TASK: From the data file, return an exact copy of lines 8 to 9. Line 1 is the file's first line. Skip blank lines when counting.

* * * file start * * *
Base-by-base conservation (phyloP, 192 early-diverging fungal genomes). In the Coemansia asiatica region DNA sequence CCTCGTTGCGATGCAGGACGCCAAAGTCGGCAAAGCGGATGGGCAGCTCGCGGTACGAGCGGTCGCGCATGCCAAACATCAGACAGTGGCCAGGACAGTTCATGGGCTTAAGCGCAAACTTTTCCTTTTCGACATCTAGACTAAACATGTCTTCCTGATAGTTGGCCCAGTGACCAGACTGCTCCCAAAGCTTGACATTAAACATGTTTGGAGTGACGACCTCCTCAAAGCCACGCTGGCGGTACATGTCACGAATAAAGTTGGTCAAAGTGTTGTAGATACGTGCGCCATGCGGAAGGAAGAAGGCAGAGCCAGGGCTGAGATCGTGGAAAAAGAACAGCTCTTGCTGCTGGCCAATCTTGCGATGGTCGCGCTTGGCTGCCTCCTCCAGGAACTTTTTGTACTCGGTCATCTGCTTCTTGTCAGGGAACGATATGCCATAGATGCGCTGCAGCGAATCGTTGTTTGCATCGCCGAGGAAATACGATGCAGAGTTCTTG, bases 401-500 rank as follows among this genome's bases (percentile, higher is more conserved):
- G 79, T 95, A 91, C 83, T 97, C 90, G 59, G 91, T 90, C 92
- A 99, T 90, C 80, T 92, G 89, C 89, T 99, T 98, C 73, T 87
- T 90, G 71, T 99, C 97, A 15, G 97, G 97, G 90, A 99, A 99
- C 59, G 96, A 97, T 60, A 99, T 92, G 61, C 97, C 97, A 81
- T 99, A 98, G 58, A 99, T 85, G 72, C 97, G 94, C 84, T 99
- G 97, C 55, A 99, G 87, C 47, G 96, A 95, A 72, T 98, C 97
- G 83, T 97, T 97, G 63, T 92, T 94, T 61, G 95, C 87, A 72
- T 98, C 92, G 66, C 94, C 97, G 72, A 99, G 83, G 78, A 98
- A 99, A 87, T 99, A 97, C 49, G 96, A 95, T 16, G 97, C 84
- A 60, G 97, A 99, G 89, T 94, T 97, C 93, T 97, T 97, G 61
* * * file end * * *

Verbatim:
- G 83, T 97, T 97, G 63, T 92, T 94, T 61, G 95, C 87, A 72
- T 98, C 92, G 66, C 94, C 97, G 72, A 99, G 83, G 78, A 98